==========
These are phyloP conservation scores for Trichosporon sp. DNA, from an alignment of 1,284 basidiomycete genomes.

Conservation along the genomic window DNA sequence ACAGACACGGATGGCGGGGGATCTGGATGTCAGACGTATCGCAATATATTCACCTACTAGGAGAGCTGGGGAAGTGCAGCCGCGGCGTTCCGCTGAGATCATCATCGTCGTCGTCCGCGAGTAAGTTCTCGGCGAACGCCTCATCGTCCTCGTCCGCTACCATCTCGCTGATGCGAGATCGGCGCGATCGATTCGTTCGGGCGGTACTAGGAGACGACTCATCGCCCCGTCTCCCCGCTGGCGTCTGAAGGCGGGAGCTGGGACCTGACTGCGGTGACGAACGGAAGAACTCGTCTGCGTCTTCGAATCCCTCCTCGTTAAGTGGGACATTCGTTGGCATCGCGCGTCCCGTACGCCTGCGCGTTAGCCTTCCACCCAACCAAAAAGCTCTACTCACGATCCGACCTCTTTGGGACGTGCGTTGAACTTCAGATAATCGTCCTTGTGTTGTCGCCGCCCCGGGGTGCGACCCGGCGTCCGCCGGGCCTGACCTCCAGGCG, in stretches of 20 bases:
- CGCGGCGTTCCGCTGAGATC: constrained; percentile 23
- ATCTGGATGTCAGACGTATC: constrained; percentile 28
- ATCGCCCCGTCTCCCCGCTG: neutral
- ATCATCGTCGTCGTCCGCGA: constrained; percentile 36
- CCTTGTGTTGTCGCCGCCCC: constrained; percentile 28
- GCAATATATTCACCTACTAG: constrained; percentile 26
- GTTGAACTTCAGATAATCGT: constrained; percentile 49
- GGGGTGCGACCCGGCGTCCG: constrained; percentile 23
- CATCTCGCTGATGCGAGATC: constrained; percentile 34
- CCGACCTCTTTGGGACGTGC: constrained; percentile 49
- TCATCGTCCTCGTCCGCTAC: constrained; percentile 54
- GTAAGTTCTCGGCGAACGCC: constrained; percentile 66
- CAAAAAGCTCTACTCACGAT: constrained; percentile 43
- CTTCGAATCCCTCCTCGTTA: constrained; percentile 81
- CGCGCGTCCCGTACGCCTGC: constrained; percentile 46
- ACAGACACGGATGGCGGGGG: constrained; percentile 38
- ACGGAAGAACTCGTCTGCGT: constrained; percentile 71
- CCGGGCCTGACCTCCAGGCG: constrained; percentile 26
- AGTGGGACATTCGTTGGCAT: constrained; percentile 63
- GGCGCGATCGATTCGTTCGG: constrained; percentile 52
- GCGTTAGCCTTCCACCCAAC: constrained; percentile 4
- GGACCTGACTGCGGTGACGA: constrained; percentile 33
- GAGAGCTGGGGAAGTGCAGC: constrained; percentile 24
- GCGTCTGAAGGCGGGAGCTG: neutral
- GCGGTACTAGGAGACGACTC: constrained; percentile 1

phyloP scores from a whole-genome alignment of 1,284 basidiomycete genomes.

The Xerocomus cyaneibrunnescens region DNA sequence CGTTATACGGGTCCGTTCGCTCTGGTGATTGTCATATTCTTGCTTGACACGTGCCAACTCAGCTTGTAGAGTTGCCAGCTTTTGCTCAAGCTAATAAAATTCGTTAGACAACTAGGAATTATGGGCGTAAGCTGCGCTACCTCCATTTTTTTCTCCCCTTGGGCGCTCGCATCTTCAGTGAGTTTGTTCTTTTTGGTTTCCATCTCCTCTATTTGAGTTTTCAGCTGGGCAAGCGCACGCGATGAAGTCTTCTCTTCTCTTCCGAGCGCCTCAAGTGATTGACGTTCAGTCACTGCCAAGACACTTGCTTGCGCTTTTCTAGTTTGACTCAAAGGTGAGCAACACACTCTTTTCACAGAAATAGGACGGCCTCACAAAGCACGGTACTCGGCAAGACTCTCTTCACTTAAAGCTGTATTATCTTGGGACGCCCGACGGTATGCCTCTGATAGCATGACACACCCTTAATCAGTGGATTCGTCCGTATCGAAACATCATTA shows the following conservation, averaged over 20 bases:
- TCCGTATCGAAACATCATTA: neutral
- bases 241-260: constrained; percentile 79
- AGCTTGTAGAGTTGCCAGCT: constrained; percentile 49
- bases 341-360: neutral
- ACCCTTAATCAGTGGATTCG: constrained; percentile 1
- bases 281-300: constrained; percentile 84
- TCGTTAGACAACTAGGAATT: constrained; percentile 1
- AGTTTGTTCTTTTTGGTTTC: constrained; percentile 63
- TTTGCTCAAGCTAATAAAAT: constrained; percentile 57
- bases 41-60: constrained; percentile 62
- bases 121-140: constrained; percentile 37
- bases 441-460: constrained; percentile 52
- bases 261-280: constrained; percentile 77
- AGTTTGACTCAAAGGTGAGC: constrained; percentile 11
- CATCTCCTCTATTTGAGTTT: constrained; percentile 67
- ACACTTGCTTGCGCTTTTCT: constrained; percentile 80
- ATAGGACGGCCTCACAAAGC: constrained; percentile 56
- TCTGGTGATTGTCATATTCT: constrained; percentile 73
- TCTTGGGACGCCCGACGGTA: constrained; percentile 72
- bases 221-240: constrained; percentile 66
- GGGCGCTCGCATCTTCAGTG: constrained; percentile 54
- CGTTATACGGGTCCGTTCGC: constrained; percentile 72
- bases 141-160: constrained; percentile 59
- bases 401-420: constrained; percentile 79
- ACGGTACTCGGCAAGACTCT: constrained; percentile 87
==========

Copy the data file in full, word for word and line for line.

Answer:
These are phyloP conservation scores for Trichosporon sp. DNA, from an alignment of 1,284 basidiomycete genomes.

Conservation along the genomic window DNA sequence ACAGACACGGATGGCGGGGGATCTGGATGTCAGACGTATCGCAATATATTCACCTACTAGGAGAGCTGGGGAAGTGCAGCCGCGGCGTTCCGCTGAGATCATCATCGTCGTCGTCCGCGAGTAAGTTCTCGGCGAACGCCTCATCGTCCTCGTCCGCTACCATCTCGCTGATGCGAGATCGGCGCGATCGATTCGTTCGGGCGGTACTAGGAGACGACTCATCGCCCCGTCTCCCCGCTGGCGTCTGAAGGCGGGAGCTGGGACCTGACTGCGGTGACGAACGGAAGAACTCGTCTGCGTCTTCGAATCCCTCCTCGTTAAGTGGGACATTCGTTGGCATCGCGCGTCCCGTACGCCTGCGCGTTAGCCTTCCACCCAACCAAAAAGCTCTACTCACGATCCGACCTCTTTGGGACGTGCGTTGAACTTCAGATAATCGTCCTTGTGTTGTCGCCGCCCCGGGGTGCGACCCGGCGTCCGCCGGGCCTGACCTCCAGGCG, in stretches of 20 bases:
- CGCGGCGTTCCGCTGAGATC: constrained; percentile 23
- ATCTGGATGTCAGACGTATC: constrained; percentile 28
- ATCGCCCCGTCTCCCCGCTG: neutral
- ATCATCGTCGTCGTCCGCGA: constrained; percentile 36
- CCTTGTGTTGTCGCCGCCCC: constrained; percentile 28
- GCAATATATTCACCTACTAG: constrained; percentile 26
- GTTGAACTTCAGATAATCGT: constrained; percentile 49
- GGGGTGCGACCCGGCGTCCG: constrained; percentile 23
- CATCTCGCTGATGCGAGATC: constrained; percentile 34
- CCGACCTCTTTGGGACGTGC: constrained; percentile 49
- TCATCGTCCTCGTCCGCTAC: constrained; percentile 54
- GTAAGTTCTCGGCGAACGCC: constrained; percentile 66
- CAAAAAGCTCTACTCACGAT: constrained; percentile 43
- CTTCGAATCCCTCCTCGTTA: constrained; percentile 81
- CGCGCGTCCCGTACGCCTGC: constrained; percentile 46
- ACAGACACGGATGGCGGGGG: constrained; percentile 38
- ACGGAAGAACTCGTCTGCGT: constrained; percentile 71
- CCGGGCCTGACCTCCAGGCG: constrained; percentile 26
- AGTGGGACATTCGTTGGCAT: constrained; percentile 63
- GGCGCGATCGATTCGTTCGG: constrained; percentile 52
- GCGTTAGCCTTCCACCCAAC: constrained; percentile 4
- GGACCTGACTGCGGTGACGA: constrained; percentile 33
- GAGAGCTGGGGAAGTGCAGC: constrained; percentile 24
- GCGTCTGAAGGCGGGAGCTG: neutral
- GCGGTACTAGGAGACGACTC: constrained; percentile 1

phyloP scores from a whole-genome alignment of 1,284 basidiomycete genomes.

The Xerocomus cyaneibrunnescens region DNA sequence CGTTATACGGGTCCGTTCGCTCTGGTGATTGTCATATTCTTGCTTGACACGTGCCAACTCAGCTTGTAGAGTTGCCAGCTTTTGCTCAAGCTAATAAAATTCGTTAGACAACTAGGAATTATGGGCGTAAGCTGCGCTACCTCCATTTTTTTCTCCCCTTGGGCGCTCGCATCTTCAGTGAGTTTGTTCTTTTTGGTTTCCATCTCCTCTATTTGAGTTTTCAGCTGGGCAAGCGCACGCGATGAAGTCTTCTCTTCTCTTCCGAGCGCCTCAAGTGATTGACGTTCAGTCACTGCCAAGACACTTGCTTGCGCTTTTCTAGTTTGACTCAAAGGTGAGCAACACACTCTTTTCACAGAAATAGGACGGCCTCACAAAGCACGGTACTCGGCAAGACTCTCTTCACTTAAAGCTGTATTATCTTGGGACGCCCGACGGTATGCCTCTGATAGCATGACACACCCTTAATCAGTGGATTCGTCCGTATCGAAACATCATTA shows the following conservation, averaged over 20 bases:
- TCCGTATCGAAACATCATTA: neutral
- bases 241-260: constrained; percentile 79
- AGCTTGTAGAGTTGCCAGCT: constrained; percentile 49
- bases 341-360: neutral
- ACCCTTAATCAGTGGATTCG: constrained; percentile 1
- bases 281-300: constrained; percentile 84
- TCGTTAGACAACTAGGAATT: constrained; percentile 1
- AGTTTGTTCTTTTTGGTTTC: constrained; percentile 63
- TTTGCTCAAGCTAATAAAAT: constrained; percentile 57
- bases 41-60: constrained; percentile 62
- bases 121-140: constrained; percentile 37
- bases 441-460: constrained; percentile 52
- bases 261-280: constrained; percentile 77
- AGTTTGACTCAAAGGTGAGC: constrained; percentile 11
- CATCTCCTCTATTTGAGTTT: constrained; percentile 67
- ACACTTGCTTGCGCTTTTCT: constrained; percentile 80
- ATAGGACGGCCTCACAAAGC: constrained; percentile 56
- TCTGGTGATTGTCATATTCT: constrained; percentile 73
- TCTTGGGACGCCCGACGGTA: constrained; percentile 72
- bases 221-240: constrained; percentile 66
- GGGCGCTCGCATCTTCAGTG: constrained; percentile 54
- CGTTATACGGGTCCGTTCGC: constrained; percentile 72
- bases 141-160: constrained; percentile 59
- bases 401-420: constrained; percentile 79
- ACGGTACTCGGCAAGACTCT: constrained; percentile 87